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Saturday, December 17, 2005

Government Agency Comes to Genealogist's Rescue

A Genealogue Exclusive [What's That?]
Karen Canwell's worst fears were realized last week when the hard drive in her computer self-destructed.

"It made a horrible grinding sound," she says from her home in Lewiston, Idaho, "and then there was a whiff of burning plastic. I knew that wasn't normal."

Karen took her computer to a local repair shop, called the drive manufacturer, and consulted with companies that specialize in data recovery, all to no avail.

"They told me that, with such a catastrophic failure, I had no hope of recovering my data."

This was devastating to Karen, whose entire genealogy was saved on the drive.

"Twenty years of research, and all of it was lost." Her voice trembles as she speaks. "There were scanned pictures of all my relatives, audio files of my late grandparents talking about emigrating from Poland. . . I never thought to back anything up."

Fortunately, someone else did have the foresight to back up Karen's data.

When the National Security Agency heard about her plight last Thursday on a wiretap, they contacted her with good news.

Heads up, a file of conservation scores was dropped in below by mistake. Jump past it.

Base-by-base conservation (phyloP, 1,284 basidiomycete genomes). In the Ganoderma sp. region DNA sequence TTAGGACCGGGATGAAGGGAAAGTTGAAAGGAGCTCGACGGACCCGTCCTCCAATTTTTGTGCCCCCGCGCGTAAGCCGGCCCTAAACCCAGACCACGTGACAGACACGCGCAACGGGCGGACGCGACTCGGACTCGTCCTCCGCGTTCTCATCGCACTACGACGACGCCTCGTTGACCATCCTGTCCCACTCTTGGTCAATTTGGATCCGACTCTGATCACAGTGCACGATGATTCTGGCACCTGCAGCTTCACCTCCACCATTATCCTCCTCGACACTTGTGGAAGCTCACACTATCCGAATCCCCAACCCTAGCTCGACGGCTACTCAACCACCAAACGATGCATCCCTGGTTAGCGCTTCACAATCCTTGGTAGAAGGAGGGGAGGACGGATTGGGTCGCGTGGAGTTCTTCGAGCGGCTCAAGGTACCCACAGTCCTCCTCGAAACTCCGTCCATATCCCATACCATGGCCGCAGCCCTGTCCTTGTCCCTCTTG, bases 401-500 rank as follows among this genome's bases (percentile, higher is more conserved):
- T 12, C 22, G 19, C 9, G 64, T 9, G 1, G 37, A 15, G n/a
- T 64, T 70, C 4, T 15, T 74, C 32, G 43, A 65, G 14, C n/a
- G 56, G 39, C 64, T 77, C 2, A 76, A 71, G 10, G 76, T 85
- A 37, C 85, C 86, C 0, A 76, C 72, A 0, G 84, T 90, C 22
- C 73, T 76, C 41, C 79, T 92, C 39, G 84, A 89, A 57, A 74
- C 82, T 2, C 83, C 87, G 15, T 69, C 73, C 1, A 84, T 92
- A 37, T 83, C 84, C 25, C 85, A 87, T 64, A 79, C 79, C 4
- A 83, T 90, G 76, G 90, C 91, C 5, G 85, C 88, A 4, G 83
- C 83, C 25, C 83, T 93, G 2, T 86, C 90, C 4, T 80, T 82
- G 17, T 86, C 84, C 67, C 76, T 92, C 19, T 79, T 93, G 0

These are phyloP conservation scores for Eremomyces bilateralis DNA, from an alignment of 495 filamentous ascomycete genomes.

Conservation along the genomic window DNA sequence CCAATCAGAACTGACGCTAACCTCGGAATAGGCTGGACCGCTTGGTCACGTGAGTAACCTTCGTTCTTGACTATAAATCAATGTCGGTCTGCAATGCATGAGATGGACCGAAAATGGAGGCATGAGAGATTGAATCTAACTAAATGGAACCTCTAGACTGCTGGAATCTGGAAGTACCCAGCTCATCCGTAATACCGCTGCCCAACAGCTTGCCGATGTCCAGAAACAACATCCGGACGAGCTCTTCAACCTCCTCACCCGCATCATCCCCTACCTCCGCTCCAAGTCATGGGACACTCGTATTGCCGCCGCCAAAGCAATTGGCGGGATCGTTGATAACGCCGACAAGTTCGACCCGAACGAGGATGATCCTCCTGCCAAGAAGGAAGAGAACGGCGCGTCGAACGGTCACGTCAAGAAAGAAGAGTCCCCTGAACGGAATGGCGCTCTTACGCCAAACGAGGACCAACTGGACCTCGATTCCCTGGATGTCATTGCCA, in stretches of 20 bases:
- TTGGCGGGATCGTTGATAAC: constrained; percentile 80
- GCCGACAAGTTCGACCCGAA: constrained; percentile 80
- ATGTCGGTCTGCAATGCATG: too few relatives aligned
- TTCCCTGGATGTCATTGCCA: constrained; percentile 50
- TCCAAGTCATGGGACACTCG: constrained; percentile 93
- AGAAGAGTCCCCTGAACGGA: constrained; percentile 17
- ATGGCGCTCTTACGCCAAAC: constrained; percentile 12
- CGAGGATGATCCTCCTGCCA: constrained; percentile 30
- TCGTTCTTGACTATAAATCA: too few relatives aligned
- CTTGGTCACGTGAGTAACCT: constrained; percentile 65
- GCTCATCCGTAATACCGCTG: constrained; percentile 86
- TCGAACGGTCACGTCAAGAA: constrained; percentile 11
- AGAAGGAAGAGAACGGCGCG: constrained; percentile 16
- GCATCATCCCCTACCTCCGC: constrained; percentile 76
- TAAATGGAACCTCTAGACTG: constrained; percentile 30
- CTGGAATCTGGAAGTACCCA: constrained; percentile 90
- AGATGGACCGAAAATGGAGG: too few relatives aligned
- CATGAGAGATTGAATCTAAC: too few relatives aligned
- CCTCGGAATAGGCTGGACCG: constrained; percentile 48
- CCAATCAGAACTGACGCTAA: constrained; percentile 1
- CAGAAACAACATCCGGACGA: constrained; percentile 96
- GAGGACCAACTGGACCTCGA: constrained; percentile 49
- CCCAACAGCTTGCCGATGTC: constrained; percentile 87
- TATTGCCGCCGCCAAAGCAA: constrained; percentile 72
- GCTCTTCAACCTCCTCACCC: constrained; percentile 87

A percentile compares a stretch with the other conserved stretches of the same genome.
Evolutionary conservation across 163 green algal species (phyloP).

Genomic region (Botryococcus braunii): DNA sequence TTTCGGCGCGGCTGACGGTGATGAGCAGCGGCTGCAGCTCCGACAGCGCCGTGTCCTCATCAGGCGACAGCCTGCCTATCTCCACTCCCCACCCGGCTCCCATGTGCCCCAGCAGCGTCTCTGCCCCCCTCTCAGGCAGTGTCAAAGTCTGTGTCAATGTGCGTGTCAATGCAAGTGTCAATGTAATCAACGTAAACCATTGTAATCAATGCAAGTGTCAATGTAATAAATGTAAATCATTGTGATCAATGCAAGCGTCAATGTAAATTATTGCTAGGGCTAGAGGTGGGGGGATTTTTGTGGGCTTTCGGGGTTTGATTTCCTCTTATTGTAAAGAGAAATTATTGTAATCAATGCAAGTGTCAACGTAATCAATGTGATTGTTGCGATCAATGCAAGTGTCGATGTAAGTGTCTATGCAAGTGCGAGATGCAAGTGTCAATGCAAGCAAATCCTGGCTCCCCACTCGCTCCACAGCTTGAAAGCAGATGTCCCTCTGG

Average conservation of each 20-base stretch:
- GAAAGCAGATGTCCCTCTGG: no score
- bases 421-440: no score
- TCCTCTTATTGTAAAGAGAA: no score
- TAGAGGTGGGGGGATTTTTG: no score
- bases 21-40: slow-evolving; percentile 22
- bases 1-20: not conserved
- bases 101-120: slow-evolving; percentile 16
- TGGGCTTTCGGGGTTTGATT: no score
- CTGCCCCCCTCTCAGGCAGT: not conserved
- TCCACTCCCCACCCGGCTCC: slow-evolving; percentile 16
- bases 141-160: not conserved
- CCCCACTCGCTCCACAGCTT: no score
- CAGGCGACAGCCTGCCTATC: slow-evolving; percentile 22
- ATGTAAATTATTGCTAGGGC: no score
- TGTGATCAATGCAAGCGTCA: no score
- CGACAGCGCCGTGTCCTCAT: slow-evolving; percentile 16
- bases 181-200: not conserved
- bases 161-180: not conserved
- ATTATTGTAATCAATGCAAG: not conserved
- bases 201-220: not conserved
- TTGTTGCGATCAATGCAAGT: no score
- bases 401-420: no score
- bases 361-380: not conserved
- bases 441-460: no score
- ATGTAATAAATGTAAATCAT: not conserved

"I got a call from someone at the agency — I'm not allowed to say who," she says. "He told me that they have a recent copy of the contents of my hard drive, and that they'll send me the files as soon as I'm 'ruled out as a threat,' whatever that means."

It appears that Karen attracted the agency's notice when she signed a petition last year opposing the closure of her local library branch. She says that if she had known about the services the NSA provides, she would have signed up directly.

"This is a godsend for any genealogist. I'm getting my data back, plus they're giving me transcripts of all my telephone conversations for the past year. How great is that?"

Officials at the NSA refused to comment.

a missing link

Oh sure, we laugh now...but it's coming, probably sooner than we wish. But, then again, I wouldn't have to bother with all those extra CDs with backups!

Chris

The best part of being a genealogist in a totalitarian state: they keep excellent records.

On the other hand, they seldom honor Freedom of Information requests, and might shoot you if you ask too many questions.

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